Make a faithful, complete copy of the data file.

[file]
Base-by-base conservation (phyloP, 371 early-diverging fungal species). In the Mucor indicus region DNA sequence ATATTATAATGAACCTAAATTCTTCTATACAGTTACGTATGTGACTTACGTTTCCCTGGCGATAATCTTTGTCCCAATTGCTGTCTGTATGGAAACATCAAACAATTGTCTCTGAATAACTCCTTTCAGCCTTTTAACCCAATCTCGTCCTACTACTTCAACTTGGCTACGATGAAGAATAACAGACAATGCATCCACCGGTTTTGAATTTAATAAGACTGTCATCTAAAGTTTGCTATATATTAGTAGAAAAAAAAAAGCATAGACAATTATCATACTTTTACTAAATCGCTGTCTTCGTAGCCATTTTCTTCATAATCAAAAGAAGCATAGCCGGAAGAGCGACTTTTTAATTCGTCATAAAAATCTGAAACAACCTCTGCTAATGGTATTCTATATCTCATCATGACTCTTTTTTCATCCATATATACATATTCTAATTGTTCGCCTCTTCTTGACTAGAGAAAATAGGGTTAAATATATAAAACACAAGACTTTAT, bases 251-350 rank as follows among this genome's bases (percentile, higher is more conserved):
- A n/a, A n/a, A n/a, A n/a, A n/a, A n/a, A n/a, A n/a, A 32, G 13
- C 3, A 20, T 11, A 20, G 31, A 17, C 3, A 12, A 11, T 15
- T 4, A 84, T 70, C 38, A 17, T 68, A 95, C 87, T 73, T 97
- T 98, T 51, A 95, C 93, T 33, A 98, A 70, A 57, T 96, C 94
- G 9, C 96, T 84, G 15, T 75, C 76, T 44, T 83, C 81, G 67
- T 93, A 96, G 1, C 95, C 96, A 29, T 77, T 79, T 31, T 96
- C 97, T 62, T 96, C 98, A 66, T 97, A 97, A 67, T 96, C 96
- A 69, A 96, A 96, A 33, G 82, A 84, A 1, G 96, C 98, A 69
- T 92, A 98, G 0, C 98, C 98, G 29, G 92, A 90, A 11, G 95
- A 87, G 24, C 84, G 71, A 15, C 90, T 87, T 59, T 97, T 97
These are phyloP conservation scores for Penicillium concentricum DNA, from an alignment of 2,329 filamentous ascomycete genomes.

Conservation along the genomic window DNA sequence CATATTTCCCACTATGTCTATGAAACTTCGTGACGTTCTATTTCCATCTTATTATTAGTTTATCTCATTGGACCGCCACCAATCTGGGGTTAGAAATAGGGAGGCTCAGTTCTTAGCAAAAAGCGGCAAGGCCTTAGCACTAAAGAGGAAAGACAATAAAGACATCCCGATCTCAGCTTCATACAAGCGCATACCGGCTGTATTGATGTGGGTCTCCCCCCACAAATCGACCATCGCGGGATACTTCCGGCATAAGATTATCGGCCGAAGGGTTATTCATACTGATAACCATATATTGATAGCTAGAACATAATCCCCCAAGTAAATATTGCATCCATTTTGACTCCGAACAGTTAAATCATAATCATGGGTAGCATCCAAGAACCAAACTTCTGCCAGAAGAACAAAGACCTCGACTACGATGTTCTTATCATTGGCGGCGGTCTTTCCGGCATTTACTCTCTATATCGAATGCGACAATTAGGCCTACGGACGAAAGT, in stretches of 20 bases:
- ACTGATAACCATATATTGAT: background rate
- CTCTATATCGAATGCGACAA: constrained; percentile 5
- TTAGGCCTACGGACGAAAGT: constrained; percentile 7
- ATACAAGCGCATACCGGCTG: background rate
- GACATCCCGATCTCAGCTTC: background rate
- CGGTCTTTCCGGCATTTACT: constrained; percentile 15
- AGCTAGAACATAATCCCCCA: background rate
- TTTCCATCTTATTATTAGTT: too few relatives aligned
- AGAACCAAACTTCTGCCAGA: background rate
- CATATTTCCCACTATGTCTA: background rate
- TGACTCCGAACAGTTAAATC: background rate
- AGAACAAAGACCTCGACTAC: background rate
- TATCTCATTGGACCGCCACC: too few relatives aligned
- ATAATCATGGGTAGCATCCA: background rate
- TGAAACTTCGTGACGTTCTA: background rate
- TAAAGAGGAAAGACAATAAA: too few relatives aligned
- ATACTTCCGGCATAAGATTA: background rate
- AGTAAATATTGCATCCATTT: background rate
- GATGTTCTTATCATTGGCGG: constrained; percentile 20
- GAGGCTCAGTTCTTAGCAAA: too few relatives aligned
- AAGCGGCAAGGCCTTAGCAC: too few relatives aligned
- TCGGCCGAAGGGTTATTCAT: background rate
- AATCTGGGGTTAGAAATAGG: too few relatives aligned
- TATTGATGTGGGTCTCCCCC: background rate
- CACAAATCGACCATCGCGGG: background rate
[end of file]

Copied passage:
Base-by-base conservation (phyloP, 371 early-diverging fungal species). In the Mucor indicus region DNA sequence ATATTATAATGAACCTAAATTCTTCTATACAGTTACGTATGTGACTTACGTTTCCCTGGCGATAATCTTTGTCCCAATTGCTGTCTGTATGGAAACATCAAACAATTGTCTCTGAATAACTCCTTTCAGCCTTTTAACCCAATCTCGTCCTACTACTTCAACTTGGCTACGATGAAGAATAACAGACAATGCATCCACCGGTTTTGAATTTAATAAGACTGTCATCTAAAGTTTGCTATATATTAGTAGAAAAAAAAAAGCATAGACAATTATCATACTTTTACTAAATCGCTGTCTTCGTAGCCATTTTCTTCATAATCAAAAGAAGCATAGCCGGAAGAGCGACTTTTTAATTCGTCATAAAAATCTGAAACAACCTCTGCTAATGGTATTCTATATCTCATCATGACTCTTTTTTCATCCATATATACATATTCTAATTGTTCGCCTCTTCTTGACTAGAGAAAATAGGGTTAAATATATAAAACACAAGACTTTAT, bases 251-350 rank as follows among this genome's bases (percentile, higher is more conserved):
- A n/a, A n/a, A n/a, A n/a, A n/a, A n/a, A n/a, A n/a, A 32, G 13
- C 3, A 20, T 11, A 20, G 31, A 17, C 3, A 12, A 11, T 15
- T 4, A 84, T 70, C 38, A 17, T 68, A 95, C 87, T 73, T 97
- T 98, T 51, A 95, C 93, T 33, A 98, A 70, A 57, T 96, C 94
- G 9, C 96, T 84, G 15, T 75, C 76, T 44, T 83, C 81, G 67
- T 93, A 96, G 1, C 95, C 96, A 29, T 77, T 79, T 31, T 96
- C 97, T 62, T 96, C 98, A 66, T 97, A 97, A 67, T 96, C 96
- A 69, A 96, A 96, A 33, G 82, A 84, A 1, G 96, C 98, A 69
- T 92, A 98, G 0, C 98, C 98, G 29, G 92, A 90, A 11, G 95
- A 87, G 24, C 84, G 71, A 15, C 90, T 87, T 59, T 97, T 97
These are phyloP conservation scores for Penicillium concentricum DNA, from an alignment of 2,329 filamentous ascomycete genomes.

Conservation along the genomic window DNA sequence CATATTTCCCACTATGTCTATGAAACTTCGTGACGTTCTATTTCCATCTTATTATTAGTTTATCTCATTGGACCGCCACCAATCTGGGGTTAGAAATAGGGAGGCTCAGTTCTTAGCAAAAAGCGGCAAGGCCTTAGCACTAAAGAGGAAAGACAATAAAGACATCCCGATCTCAGCTTCATACAAGCGCATACCGGCTGTATTGATGTGGGTCTCCCCCCACAAATCGACCATCGCGGGATACTTCCGGCATAAGATTATCGGCCGAAGGGTTATTCATACTGATAACCATATATTGATAGCTAGAACATAATCCCCCAAGTAAATATTGCATCCATTTTGACTCCGAACAGTTAAATCATAATCATGGGTAGCATCCAAGAACCAAACTTCTGCCAGAAGAACAAAGACCTCGACTACGATGTTCTTATCATTGGCGGCGGTCTTTCCGGCATTTACTCTCTATATCGAATGCGACAATTAGGCCTACGGACGAAAGT, in stretches of 20 bases:
- ACTGATAACCATATATTGAT: background rate
- CTCTATATCGAATGCGACAA: constrained; percentile 5
- TTAGGCCTACGGACGAAAGT: constrained; percentile 7
- ATACAAGCGCATACCGGCTG: background rate
- GACATCCCGATCTCAGCTTC: background rate
- CGGTCTTTCCGGCATTTACT: constrained; percentile 15
- AGCTAGAACATAATCCCCCA: background rate
- TTTCCATCTTATTATTAGTT: too few relatives aligned
- AGAACCAAACTTCTGCCAGA: background rate
- CATATTTCCCACTATGTCTA: background rate
- TGACTCCGAACAGTTAAATC: background rate
- AGAACAAAGACCTCGACTAC: background rate
- TATCTCATTGGACCGCCACC: too few relatives aligned
- ATAATCATGGGTAGCATCCA: background rate
- TGAAACTTCGTGACGTTCTA: background rate
- TAAAGAGGAAAGACAATAAA: too few relatives aligned
- ATACTTCCGGCATAAGATTA: background rate
- AGTAAATATTGCATCCATTT: background rate
- GATGTTCTTATCATTGGCGG: constrained; percentile 20
- GAGGCTCAGTTCTTAGCAAA: too few relatives aligned
- AAGCGGCAAGGCCTTAGCAC: too few relatives aligned
- TCGGCCGAAGGGTTATTCAT: background rate
- AATCTGGGGTTAGAAATAGG: too few relatives aligned
- TATTGATGTGGGTCTCCCCC: background rate
- CACAAATCGACCATCGCGGG: background rate